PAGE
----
How to encourage independence in babies montessori way

How to encourage independence in babies montessori way

How to encourage independence in babies montessori way

The Montessori method is rooted in the idea that babies and young children can—and should—be empowered to do things on their own. The philosophy is that an infant who is given independence will grow up to be a confident, self-sufficient adult.

Montessori schools are based on the principle of "self-directed activity" and "freedom within limits." Children are encouraged to explore materials and objects with their hands and bodies, as they wish. They also learn through direct experience with real-life activities, such as cooking or gardening.

Montessori's approach to education is based on a belief in the natural development of children:

1) That children are naturally active;

2) That they need freedom in order to develop;

3) That they can learn by doing;

4) That they need to be exposed to a wide variety of experiences;

5) That they should not be forced or pressured into activities that don't interest

Let’s read on few points to see how this can be encouraged. 

Providing options is important in helping people find what they want.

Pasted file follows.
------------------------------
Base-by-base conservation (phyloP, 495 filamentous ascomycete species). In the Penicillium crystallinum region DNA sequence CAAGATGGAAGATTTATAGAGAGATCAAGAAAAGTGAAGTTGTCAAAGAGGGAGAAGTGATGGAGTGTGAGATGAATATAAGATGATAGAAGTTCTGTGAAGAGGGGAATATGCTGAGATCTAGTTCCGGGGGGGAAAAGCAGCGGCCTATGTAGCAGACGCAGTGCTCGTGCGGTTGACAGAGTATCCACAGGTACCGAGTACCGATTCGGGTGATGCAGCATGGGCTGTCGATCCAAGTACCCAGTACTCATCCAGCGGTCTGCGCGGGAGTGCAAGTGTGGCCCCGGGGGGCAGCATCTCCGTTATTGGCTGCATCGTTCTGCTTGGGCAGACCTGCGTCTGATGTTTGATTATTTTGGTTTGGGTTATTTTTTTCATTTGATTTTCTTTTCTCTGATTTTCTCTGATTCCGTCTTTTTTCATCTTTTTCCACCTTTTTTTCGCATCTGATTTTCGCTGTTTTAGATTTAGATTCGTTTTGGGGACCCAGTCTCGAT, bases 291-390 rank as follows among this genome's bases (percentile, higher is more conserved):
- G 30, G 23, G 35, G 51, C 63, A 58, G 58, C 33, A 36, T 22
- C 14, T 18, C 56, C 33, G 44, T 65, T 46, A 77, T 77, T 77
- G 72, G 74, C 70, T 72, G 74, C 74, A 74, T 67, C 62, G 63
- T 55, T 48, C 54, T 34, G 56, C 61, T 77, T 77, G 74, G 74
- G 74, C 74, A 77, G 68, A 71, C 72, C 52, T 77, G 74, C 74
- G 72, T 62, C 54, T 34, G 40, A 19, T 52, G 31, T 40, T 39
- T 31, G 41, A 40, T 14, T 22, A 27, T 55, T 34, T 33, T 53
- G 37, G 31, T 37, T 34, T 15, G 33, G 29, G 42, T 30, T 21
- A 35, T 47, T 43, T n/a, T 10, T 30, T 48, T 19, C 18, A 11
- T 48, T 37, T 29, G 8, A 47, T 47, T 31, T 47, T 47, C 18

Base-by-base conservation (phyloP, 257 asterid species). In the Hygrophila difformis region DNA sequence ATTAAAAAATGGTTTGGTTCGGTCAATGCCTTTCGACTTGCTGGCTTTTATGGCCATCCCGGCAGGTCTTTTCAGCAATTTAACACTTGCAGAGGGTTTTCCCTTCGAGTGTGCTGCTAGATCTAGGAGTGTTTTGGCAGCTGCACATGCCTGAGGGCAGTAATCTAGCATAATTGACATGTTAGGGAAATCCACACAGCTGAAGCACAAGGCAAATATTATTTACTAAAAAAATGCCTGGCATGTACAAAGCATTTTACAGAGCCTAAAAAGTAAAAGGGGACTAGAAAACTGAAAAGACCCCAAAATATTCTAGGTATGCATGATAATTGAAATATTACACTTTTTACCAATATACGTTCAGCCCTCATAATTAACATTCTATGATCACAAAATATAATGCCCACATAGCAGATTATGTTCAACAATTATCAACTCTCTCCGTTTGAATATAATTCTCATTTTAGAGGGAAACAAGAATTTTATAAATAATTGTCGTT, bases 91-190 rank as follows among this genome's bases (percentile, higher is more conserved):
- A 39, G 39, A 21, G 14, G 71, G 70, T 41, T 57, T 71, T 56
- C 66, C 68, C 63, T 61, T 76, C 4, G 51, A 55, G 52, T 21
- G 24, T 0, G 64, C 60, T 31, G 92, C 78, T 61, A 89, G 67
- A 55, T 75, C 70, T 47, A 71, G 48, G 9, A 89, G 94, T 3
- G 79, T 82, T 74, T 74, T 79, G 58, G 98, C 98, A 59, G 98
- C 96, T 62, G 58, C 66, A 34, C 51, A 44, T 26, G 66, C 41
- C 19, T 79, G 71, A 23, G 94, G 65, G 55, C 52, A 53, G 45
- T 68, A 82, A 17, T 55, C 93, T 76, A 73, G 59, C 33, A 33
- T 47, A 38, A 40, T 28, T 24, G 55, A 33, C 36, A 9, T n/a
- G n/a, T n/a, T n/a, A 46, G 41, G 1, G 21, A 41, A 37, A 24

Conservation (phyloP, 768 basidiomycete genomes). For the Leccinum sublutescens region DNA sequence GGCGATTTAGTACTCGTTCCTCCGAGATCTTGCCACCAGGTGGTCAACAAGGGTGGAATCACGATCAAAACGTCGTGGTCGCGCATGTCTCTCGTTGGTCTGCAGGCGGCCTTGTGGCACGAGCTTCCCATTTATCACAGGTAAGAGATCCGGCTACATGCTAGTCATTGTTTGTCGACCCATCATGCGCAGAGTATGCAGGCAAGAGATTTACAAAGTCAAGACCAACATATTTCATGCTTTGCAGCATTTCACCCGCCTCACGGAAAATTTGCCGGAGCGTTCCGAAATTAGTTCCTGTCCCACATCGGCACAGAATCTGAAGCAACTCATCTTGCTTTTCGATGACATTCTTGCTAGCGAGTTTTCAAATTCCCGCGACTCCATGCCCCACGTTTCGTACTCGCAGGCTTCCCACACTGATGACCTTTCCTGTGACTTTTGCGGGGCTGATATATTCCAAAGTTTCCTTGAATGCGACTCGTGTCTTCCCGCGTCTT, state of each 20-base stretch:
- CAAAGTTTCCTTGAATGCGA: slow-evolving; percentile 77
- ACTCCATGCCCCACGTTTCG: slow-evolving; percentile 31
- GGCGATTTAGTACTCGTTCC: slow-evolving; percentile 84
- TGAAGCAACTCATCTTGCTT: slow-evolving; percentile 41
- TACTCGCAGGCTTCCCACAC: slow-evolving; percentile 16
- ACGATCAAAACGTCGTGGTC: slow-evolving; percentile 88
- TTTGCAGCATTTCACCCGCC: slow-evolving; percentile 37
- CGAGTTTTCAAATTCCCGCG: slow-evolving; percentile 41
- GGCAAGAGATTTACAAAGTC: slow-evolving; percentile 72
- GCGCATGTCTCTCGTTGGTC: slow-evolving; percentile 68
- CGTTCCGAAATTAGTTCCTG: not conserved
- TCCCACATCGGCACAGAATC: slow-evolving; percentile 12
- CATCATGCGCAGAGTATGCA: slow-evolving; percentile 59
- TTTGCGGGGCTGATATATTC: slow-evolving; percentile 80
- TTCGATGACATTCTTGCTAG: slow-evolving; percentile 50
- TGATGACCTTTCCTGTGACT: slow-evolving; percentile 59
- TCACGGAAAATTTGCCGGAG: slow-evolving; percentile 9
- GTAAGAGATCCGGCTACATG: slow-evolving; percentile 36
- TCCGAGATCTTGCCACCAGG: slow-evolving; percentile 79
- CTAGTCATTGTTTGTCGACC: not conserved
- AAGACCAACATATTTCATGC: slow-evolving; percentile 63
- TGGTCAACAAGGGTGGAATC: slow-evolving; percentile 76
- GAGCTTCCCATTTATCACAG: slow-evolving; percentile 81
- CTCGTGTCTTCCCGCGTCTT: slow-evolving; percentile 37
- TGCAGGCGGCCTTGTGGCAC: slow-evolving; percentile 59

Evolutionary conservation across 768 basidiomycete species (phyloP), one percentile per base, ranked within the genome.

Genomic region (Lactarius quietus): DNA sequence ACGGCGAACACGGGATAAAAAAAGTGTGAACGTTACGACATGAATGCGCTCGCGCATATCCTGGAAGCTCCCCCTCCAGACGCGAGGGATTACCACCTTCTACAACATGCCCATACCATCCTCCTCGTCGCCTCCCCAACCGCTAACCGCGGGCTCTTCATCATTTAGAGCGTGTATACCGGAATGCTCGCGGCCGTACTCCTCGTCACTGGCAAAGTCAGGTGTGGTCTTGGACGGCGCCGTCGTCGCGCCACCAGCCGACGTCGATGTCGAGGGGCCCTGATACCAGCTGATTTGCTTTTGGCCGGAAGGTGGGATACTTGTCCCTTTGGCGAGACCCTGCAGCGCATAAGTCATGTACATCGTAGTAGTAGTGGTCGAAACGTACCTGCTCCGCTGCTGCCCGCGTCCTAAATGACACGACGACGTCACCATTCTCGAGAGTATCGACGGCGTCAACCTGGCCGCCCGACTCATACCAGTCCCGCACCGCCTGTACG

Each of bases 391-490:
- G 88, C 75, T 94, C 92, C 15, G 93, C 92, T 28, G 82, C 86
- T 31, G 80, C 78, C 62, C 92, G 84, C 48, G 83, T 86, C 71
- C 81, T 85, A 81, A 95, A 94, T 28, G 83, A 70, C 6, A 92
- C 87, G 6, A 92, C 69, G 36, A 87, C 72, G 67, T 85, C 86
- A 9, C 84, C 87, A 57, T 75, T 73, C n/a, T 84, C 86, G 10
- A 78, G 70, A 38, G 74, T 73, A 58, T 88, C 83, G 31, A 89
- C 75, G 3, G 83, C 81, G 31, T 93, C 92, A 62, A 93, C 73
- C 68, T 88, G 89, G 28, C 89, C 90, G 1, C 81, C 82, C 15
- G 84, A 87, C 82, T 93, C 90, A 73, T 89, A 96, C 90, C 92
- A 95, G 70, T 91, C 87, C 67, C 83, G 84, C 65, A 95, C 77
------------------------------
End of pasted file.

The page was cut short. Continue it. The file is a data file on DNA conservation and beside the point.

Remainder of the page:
When it comes to being independent, infants are usually tested on their capacity to make simple decisions. It is usually about showing them a book and a ball. They may not yet have the language to inform you which one they prefer, but they may do so in other ways. They may grab the book or look at the ball a little longer when you notice a preference. You may say, ‘You chose the book! Let’s read it together.’

Be willing to share the difficult tasks to help your team succeed.

You can breakdown a difficult task for your baby by doing part of it for them, then encouraging them to finish the rest.

For example, if a wooden ball rolls out of your baby's reach, and your baby wants it back but can't reach it, you can help them by inching the ball just a little bit closer without actually giving it to them.

Create a model and narrate it.

Babies learn a lot by merely watching and observing you doing tasks all day long. So instead of completing some chores like putting laundry into machine or clearing up their room, do it when they are awake and let them observe you. When you notice your baby paying attention, say what you are doing: ‘I'm putting the toy back in the basket. I now put the basket back on the shelf.